World-famous choir raises £7.5k for Motor Neurone Disease Association
On Saturday, March 23, a sell-out audience of more than 500 people filled St Mary’s Church in Horsham.
They were there to hear more than 70 members of the world-famous London Welsh Male Voice Choir perform a very special concert in aid of the Motor Neurone Disease Association.
VIP guest at the concert was choir member, Bob Mountney, who was himself diagnosed with MND in 2018, but was still determined to sing at the concert, taking pride of place in his wheelchair in the centre of the front row.
Throughout the two and a half hour concert, the choir performed a wide variety of traditional Welsh songs, as well as some classic musical numbers.
Special guest performers at the concert included violinist, Matthew Jones, very ably accompanied on the piano by his wife, Annabel Thwaite, and local soprano, Sarah Coulam, who lost her own father to MND in 2004.
At the end of an already very emotional evening, everyone present stood for the Welsh Anthem, ‘Mae Hen Wlad Fy Nhadau’, before remaining standing to give the choir a richly-deserved ovation.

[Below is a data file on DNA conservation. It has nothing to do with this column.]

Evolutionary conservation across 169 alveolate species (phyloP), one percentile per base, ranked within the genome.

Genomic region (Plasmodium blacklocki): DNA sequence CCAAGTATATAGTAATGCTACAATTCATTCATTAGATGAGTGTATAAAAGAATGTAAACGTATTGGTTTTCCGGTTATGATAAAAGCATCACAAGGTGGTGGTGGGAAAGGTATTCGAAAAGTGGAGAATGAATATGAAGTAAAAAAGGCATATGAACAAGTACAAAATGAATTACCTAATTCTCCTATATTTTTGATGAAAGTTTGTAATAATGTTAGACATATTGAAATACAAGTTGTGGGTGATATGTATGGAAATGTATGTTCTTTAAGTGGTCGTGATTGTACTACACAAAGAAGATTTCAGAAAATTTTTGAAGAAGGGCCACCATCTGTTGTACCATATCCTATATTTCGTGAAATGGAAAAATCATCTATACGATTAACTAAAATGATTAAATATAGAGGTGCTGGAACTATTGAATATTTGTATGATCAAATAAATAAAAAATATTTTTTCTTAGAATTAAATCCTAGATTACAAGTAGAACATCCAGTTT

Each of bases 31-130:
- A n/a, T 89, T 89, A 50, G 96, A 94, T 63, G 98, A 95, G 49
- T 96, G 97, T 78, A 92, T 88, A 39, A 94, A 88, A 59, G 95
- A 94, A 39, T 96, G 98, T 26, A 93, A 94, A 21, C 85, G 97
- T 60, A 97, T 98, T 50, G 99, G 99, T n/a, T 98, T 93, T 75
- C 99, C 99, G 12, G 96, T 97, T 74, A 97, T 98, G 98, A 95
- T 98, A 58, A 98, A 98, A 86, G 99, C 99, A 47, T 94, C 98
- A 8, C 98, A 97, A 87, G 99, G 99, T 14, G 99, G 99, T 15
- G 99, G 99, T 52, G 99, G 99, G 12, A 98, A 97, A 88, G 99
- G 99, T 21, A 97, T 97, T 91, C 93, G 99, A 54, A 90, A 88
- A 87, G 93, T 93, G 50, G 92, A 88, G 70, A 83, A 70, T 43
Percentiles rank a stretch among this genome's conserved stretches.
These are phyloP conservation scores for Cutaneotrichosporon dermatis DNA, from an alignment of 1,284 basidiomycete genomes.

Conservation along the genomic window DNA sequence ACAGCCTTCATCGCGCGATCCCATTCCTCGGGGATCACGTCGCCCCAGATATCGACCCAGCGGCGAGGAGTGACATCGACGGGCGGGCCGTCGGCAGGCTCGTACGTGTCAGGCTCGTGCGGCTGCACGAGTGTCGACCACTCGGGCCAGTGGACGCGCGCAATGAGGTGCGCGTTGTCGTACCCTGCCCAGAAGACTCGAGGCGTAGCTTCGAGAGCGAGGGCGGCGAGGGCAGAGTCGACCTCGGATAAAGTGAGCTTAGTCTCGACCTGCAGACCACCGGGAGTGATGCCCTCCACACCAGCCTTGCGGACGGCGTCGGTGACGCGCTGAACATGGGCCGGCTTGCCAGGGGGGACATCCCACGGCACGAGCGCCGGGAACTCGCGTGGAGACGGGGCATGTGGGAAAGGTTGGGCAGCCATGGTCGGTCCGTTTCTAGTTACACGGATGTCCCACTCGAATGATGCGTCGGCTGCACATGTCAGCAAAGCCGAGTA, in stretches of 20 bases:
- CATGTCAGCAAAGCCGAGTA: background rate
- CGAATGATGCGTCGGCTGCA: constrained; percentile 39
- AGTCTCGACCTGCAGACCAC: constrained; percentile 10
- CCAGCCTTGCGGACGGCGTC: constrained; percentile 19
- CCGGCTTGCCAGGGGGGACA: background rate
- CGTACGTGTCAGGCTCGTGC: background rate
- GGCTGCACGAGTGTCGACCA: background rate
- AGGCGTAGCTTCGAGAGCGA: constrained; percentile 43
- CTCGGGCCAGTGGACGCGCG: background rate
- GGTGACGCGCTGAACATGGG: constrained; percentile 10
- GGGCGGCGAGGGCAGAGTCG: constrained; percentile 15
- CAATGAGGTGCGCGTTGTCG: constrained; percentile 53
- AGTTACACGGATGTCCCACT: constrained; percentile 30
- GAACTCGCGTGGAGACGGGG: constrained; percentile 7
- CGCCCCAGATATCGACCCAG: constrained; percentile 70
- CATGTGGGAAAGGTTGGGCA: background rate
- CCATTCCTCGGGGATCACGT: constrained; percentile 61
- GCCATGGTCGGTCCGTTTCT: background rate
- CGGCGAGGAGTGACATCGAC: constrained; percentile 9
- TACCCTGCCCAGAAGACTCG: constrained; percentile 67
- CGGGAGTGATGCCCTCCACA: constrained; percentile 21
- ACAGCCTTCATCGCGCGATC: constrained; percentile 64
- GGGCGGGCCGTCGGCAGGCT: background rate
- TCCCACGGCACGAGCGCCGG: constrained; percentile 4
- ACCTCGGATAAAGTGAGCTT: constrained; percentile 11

Overall, almost £7,500 was raised from the event, including over £2,300 from the retiring collection at the end of the evening, every penny of which will be used to support local people living with Motor Neurone Disease and their families.
Local branch chairman, Simon Edmands, who also helped to organised the event, said he was absolutely delighted with how well the evening had gone and the amazing number of people who had supported it in so many ways.
He said: “We are especially grateful to all the individuals and companies who made such generous donations to help cover the costs of the event, and also the local Waitrose store in Horsham for very kindly donating all the sandwiches and cakes for the choir’s tea before the concert.”
Motor Neurone Disease (MND) is a rapidly progressive terminal neurological condition which kills, on average, six people every day within the UK. It can leave people unable to walk, talk or even feed themselves, whilst their mind and senses invariably remain unaffected. Average life expectancy from diagnosis is just 14 months and, as yet, there is no cure or effective treatment.
The Motor Neurone Disease Association (MNDA) provides care and support to around 5,000 people living with MND throughout the UK, as well as helping to fund vital research into the disease itself.
Read the West Sussex County Times review of the concert here.